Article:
Until American politicians from either party show that they care more about the lives of the men and women in the armed forces who operate in harm's way than they do about their own political fortunes, we will remain in Iraq. It takes courage to stand up against this war when the tide of public opinion continues to hold out hope for victory. "Doing the right thing" is a thing of the past, it seems. "Doing the politically expedient thing" is the current trend. The American public may have articulated frustration with the course of events in Iraq, but this feeling is derived more from a frustration at being defeated than from any moral outrage over getting involved in a war that didn't need to be fought in the first place. Congress takes its cues from the American people, and until the American people are as outraged over the mere fact we are in Iraq as they are over the rising costs of the conflict — human, moral and financial — then Congress will continue to dither.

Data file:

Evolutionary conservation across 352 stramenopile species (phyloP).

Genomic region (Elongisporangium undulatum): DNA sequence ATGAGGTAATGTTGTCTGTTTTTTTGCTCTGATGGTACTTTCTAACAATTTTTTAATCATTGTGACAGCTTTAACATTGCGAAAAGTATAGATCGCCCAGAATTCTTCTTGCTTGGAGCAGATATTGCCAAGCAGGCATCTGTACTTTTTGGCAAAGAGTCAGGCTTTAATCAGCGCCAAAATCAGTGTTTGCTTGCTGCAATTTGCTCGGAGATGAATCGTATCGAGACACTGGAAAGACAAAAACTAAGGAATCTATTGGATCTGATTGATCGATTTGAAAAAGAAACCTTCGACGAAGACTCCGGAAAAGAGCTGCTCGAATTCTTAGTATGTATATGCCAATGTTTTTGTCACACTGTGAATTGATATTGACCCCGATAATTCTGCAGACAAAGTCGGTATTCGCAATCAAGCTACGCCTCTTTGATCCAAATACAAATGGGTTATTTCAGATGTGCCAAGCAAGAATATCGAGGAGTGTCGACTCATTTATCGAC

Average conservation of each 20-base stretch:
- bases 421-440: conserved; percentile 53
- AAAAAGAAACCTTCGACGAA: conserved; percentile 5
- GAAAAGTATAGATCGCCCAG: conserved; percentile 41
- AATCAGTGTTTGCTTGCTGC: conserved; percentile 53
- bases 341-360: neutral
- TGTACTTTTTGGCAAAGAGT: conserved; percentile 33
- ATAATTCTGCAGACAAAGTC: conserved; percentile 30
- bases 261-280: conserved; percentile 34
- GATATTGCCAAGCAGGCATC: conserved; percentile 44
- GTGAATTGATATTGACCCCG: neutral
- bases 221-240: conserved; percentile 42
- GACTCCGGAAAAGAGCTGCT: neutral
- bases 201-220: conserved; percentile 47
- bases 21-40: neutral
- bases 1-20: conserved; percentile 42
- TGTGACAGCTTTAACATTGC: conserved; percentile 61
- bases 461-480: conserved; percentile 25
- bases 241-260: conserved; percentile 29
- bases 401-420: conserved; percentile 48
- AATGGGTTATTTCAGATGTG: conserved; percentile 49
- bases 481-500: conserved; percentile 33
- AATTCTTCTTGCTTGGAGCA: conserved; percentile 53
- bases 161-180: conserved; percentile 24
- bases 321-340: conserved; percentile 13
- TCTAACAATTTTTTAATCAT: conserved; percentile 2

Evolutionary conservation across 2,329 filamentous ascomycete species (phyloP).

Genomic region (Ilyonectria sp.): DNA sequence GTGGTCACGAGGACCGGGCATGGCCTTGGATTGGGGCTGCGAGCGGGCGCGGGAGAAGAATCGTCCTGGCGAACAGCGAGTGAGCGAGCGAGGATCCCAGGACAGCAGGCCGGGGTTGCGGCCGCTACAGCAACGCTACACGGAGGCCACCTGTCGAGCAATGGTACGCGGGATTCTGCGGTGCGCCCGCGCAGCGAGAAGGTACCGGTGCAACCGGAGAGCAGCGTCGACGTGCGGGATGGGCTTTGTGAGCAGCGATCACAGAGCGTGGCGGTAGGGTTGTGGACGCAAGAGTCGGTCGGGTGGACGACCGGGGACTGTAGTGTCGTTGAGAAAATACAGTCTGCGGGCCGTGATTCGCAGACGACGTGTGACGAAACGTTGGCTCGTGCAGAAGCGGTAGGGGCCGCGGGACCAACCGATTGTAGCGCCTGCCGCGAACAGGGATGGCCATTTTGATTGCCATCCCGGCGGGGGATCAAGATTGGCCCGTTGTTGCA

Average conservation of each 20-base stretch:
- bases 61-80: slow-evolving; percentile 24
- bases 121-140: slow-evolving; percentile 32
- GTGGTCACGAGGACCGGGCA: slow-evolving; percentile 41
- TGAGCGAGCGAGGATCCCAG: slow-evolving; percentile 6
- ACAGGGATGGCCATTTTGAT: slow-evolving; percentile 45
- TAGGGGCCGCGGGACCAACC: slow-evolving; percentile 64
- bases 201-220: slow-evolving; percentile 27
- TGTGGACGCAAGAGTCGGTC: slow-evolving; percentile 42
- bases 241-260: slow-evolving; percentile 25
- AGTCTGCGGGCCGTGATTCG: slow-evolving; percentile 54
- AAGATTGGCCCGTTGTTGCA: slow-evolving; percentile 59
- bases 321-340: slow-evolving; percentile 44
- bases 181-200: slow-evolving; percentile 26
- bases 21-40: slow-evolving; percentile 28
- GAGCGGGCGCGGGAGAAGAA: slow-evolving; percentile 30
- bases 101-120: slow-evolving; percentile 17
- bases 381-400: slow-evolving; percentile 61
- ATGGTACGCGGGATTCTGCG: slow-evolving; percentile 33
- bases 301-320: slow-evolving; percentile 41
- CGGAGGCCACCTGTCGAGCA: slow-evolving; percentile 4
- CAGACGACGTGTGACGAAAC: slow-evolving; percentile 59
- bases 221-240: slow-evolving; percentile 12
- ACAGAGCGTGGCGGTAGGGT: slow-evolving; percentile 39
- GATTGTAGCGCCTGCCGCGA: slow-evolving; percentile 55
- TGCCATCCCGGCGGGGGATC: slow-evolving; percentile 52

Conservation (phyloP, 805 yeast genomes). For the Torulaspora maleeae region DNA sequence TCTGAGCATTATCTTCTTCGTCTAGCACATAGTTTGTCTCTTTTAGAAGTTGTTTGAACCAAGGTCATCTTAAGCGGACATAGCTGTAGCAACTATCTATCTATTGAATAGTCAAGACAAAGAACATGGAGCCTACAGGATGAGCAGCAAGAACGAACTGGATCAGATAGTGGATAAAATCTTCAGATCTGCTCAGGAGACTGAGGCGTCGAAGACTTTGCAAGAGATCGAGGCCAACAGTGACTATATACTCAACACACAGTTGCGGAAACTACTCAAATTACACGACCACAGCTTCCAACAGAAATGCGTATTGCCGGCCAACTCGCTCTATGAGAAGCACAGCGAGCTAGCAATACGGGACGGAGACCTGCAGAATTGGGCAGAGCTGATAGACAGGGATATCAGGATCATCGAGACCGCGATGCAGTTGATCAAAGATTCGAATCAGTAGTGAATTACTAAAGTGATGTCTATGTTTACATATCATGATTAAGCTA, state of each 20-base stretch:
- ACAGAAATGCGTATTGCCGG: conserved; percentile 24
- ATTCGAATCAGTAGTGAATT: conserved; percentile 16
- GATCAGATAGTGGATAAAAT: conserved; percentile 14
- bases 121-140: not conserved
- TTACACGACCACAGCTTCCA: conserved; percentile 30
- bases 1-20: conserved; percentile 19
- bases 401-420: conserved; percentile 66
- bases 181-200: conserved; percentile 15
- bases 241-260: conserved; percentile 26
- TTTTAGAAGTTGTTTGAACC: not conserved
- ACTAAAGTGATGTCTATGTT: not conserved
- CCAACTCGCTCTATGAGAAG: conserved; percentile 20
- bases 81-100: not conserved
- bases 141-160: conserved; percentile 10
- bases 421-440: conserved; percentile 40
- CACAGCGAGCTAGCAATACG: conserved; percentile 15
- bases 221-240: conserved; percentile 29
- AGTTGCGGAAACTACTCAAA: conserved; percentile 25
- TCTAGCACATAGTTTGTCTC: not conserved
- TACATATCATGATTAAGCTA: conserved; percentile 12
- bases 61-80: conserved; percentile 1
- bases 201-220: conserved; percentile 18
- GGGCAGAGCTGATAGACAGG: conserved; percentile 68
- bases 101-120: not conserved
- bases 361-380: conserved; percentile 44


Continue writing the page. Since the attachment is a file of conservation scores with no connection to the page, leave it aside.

If I were to address a Democrat Theme Team equivalent, I would focus my effort on trying to impress them with the issue that will cost them political power down the road. This issue is Iran. While President Bush, a Republican, remains Commander-in-Chief, a Democrat-controlled Congress shares responsibility on war and peace from this point on. The conflict in Iraq, although ongoing, is a product of the Republican-controlled past. The looming conflict with Iran, however, will be assessed as a product of a Democrat-controlled present and future. If Iraq destroyed the Republican Party, Iran will destroy the Democrats.